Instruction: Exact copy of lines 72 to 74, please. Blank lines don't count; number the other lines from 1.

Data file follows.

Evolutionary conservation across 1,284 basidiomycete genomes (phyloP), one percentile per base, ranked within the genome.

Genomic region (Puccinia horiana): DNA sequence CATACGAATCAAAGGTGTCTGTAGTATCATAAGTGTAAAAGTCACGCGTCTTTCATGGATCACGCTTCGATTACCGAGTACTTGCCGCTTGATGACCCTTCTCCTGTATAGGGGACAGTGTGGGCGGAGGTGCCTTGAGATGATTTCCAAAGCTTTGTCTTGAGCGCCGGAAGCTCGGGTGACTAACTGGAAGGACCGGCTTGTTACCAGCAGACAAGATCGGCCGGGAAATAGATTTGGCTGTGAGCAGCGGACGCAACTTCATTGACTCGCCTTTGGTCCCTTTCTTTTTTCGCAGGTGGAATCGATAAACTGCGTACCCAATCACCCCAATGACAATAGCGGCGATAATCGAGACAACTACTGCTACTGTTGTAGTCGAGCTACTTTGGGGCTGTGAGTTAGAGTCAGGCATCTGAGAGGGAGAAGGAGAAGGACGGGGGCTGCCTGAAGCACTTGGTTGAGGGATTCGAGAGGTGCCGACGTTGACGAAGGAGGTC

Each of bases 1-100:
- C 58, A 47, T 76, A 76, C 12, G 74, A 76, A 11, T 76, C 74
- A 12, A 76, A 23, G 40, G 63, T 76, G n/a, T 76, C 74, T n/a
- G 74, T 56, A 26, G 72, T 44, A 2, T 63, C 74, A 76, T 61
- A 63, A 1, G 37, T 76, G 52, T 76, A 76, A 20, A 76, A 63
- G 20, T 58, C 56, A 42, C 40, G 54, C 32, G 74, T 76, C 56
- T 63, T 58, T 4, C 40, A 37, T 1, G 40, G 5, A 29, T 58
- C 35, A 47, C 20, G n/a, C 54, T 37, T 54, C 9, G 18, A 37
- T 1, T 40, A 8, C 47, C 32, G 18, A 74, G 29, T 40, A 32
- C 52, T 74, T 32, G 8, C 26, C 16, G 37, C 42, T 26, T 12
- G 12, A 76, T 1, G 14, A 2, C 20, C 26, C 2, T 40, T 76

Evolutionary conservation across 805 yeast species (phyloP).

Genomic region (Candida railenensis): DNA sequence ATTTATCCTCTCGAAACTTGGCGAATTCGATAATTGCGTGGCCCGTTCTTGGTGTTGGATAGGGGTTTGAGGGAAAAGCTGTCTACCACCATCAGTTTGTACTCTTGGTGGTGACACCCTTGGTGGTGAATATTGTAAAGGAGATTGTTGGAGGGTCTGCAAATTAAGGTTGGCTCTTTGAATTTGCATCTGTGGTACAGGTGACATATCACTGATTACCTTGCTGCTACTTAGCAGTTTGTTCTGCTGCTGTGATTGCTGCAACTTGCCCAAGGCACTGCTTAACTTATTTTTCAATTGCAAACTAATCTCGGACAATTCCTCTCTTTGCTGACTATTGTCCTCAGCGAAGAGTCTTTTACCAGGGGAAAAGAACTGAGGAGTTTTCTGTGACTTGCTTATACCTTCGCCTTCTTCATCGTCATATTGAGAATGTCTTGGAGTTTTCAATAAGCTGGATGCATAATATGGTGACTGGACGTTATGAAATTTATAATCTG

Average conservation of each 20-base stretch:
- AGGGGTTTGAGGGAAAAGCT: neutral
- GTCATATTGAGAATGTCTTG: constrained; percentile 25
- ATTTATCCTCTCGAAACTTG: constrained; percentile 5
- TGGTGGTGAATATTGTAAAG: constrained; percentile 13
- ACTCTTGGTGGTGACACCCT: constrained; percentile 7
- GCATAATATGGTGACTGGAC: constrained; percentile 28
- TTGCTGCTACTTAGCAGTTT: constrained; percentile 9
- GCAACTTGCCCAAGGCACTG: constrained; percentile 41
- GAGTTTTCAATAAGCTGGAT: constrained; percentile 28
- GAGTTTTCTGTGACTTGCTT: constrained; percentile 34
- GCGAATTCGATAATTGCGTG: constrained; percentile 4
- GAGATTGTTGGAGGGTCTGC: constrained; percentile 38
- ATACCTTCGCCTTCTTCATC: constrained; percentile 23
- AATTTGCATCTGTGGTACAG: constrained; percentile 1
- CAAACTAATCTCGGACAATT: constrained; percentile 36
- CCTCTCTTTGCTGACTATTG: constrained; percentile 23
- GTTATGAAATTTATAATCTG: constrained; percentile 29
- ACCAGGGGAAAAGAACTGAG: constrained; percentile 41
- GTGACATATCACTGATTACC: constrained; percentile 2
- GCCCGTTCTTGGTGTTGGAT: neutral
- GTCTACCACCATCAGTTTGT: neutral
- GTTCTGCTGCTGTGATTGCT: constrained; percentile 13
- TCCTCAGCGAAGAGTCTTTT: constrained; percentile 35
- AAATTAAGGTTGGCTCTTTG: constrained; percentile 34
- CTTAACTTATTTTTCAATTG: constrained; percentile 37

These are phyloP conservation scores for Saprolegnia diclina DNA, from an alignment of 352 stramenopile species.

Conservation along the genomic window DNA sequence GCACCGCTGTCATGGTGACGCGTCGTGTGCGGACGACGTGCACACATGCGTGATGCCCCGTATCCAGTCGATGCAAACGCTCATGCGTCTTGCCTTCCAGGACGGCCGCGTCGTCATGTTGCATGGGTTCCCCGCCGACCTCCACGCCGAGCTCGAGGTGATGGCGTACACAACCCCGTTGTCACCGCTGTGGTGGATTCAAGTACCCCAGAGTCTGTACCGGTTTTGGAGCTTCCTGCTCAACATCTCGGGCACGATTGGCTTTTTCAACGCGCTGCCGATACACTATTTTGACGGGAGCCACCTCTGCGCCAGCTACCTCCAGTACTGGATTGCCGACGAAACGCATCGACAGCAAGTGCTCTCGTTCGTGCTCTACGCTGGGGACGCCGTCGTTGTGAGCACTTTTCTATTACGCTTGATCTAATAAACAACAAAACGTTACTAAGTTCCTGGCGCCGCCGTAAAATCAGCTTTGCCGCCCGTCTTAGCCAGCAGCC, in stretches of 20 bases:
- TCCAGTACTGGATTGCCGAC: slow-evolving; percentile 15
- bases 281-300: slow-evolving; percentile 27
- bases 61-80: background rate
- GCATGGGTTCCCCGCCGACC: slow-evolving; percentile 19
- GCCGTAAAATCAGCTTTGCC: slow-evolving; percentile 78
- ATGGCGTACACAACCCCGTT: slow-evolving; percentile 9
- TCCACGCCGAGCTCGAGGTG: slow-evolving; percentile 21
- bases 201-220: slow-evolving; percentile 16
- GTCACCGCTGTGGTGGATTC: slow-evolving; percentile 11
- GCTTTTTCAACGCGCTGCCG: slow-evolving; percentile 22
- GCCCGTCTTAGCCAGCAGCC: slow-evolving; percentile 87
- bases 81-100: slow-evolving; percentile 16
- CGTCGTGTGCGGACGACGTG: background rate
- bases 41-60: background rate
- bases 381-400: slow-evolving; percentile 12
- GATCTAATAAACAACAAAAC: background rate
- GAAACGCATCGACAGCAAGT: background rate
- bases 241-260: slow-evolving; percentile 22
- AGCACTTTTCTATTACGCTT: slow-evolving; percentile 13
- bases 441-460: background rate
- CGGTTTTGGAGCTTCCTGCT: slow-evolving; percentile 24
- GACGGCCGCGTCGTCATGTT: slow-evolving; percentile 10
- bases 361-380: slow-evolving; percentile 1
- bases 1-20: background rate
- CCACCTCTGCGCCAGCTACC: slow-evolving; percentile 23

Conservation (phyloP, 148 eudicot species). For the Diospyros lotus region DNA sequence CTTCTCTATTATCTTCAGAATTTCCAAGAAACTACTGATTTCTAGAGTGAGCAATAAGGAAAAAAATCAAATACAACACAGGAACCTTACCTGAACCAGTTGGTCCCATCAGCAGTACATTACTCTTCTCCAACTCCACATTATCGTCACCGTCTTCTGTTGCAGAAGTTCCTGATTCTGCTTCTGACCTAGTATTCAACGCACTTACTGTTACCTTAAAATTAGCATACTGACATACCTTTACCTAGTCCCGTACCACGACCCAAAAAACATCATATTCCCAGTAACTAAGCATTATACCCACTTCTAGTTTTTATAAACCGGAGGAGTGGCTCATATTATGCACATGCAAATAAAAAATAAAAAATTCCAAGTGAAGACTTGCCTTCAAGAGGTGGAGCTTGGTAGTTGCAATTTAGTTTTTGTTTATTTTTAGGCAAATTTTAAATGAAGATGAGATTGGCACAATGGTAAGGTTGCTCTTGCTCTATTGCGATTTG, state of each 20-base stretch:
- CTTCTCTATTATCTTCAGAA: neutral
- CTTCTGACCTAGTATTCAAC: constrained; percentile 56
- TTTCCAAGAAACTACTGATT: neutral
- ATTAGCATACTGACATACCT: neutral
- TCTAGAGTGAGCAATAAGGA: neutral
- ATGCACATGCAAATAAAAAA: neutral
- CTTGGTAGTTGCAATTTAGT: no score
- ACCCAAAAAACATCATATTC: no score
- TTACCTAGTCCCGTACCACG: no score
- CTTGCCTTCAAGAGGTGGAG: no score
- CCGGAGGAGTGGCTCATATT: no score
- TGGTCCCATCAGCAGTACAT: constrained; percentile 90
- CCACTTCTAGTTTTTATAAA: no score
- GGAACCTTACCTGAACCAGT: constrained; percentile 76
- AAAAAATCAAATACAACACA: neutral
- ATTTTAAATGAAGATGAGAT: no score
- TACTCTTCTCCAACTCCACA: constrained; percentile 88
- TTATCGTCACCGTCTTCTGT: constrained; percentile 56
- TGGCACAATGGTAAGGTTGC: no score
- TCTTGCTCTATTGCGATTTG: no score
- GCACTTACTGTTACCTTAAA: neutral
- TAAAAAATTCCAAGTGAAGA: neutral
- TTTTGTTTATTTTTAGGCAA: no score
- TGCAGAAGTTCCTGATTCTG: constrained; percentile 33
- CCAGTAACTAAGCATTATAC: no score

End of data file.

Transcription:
- TTTCCAAGAAACTACTGATT: neutral
- ATTAGCATACTGACATACCT: neutral
- TCTAGAGTGAGCAATAAGGA: neutral